Artificial Intelligence (AI)

Inside America’s School Internet Censorship Machine

APS, which installed Blocksi in May, stopped using the filter on most of its devices in August due to its restrictiveness, Harris says, and returned to the GoGuardian filter it used before the switch. Our investigation raises questions about the appropriateness and implementation of GoGuardian’s filter as well.

In May, before the district switched to Blocksi, the GoGuardian filter blocked an 8th grader from searching for “suicide prevention.” It prevented a 3rd grader from searching the word “latina” and a 6th grader from searching “black man.” When an 11th grader Googled “Obergefell v. Hodges ruling,” instead of a list of websites with information about the landmark United States Supreme Court case that legalized same-sex marriage, the student saw a grey screen with APS’s logo and the message: “Restricted. This website has been blocked by your administrator.”

It is difficult to determine who exactly is responsible for a given content restriction. While APS administrators set the network policy for the entire district, individual teachers can also choose what to filter with GoGuardian—including whether to turn off the internet entirely for a particular student or class during a lesson, according to Harris. Outside of school hours, parents can also use the Blocksi and GoGuardian parent apps that APS provides to set their own restrictions on their kids’ school-issued devices.

Blocksi did not respond to multiple requests for comment or answer detailed questions about censorship of APS web activity.

Jeff Gordon, director of public relations for GoGuardian, tells WIRED, “GoGuardian regularly evaluates our website categorization to ensure, to the best of our ability, that legitimate educational sites are accessible to students by default.” He said more than 7,600 school districts use the company’s web filter and referred all questions about whether the blocked activity in Albuquerque was appropriately censored to the district.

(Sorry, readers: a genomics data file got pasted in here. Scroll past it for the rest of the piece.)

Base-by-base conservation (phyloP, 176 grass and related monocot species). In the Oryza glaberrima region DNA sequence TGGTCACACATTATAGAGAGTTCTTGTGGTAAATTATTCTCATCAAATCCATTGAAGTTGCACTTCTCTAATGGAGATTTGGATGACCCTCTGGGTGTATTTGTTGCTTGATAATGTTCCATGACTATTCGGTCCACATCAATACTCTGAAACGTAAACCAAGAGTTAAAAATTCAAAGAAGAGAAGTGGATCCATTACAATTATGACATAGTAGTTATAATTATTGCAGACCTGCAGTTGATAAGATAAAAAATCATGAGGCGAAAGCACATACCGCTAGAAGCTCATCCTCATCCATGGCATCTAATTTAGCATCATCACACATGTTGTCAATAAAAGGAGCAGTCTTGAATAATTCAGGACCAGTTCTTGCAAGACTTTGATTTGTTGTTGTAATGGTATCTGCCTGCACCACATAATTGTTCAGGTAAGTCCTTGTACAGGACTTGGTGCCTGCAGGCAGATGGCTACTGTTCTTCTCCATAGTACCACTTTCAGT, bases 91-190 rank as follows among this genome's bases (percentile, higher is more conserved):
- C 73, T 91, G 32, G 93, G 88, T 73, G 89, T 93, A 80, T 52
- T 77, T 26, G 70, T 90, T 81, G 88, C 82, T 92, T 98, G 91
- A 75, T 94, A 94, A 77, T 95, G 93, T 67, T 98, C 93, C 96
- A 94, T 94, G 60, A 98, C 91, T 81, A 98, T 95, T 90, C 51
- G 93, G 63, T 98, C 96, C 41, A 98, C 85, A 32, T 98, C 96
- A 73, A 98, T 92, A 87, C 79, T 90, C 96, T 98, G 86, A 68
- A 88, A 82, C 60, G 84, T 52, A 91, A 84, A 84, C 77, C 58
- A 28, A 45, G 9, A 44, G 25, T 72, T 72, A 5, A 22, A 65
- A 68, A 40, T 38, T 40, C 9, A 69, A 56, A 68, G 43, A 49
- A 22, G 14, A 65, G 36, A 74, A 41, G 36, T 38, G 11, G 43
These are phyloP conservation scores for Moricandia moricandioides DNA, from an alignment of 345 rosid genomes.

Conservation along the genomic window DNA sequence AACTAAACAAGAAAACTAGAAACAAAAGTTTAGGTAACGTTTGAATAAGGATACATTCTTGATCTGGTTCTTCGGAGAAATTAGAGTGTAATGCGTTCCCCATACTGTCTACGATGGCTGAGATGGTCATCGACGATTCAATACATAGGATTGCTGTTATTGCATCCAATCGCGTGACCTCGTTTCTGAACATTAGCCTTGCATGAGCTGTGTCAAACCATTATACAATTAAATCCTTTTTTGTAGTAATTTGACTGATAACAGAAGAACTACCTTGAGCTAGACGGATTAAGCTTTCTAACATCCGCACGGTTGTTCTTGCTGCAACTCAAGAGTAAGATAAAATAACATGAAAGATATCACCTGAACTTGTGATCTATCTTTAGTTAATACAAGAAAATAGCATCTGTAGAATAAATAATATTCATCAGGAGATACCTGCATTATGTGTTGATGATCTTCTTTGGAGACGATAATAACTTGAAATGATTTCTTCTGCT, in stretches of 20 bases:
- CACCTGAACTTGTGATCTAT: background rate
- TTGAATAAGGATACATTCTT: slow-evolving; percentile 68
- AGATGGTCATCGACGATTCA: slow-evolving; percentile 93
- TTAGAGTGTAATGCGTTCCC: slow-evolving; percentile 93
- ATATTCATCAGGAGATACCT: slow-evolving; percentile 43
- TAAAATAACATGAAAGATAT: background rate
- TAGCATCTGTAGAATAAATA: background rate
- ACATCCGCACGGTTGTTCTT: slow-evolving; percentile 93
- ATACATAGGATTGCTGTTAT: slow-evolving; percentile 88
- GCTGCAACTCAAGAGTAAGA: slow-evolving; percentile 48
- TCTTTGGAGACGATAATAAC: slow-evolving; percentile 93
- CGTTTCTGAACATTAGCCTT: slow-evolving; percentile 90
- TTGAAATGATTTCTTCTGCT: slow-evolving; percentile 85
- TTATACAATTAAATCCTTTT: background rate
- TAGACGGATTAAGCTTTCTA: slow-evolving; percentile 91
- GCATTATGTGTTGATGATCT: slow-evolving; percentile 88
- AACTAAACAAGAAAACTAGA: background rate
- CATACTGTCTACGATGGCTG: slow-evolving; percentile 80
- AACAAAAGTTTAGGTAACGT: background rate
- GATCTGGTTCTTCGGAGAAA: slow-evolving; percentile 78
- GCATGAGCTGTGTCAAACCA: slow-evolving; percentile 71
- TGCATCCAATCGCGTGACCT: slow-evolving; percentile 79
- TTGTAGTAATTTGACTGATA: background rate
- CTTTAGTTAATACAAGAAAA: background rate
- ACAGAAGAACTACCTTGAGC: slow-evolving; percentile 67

Sithara Subramanian, an 11th grader at La Cueva High School, says she began to run into her school’s GoGuardian filter on a regular basis around the time remote learning ended. “It got kind of intense when we went back to school, like educational websites were being blocked,” Subramanian says. The censorship has been particularly frustrating for her biology and anatomy studies. “It felt like they were trying to restrict our education rather than enhance it.”

“My son says the filters make the internet useless,” Sarah Hooten, the mother of Henry, a 13-year-old former APS student, tells WIRED. Henry says that he couldn’t use YouTube to look up information for a report he was assigned about rainforests. “I know it’s partly to do with blocking kids from doing what they aren’t supposed to be doing,” Henry says. “But it’s also just the school not understanding what they are blocking.”

What Went Wrong

The scale of censorship we found in Albuquerque’s schools shows how web filters can twist seemingly simple decisions to block unwanted online content into policies that render the internet near-impossible to use.

In one instance, an APS staff member was unable to view The New York Times’ Pulitzer Prize-winning “1619 Project,” a historical exploration of slavery and its consequences in the United States, because of an apparently misguided keyword block in the district’s Blocksi filter. The district’s web-filter blocked websites containing the keyword “avery.” This blocked hundreds of attempts to access the website of a printing company,, although APS officials could not explain why “avery” was keyword-blocked. But because the URL for the 1619 Project includes the word “slavery,” it was also blocked. So was a Stanford University lecture about slavery, a Wikipedia map of slavery in the United States, and several articles about a controversial Florida curriculum about slavery.

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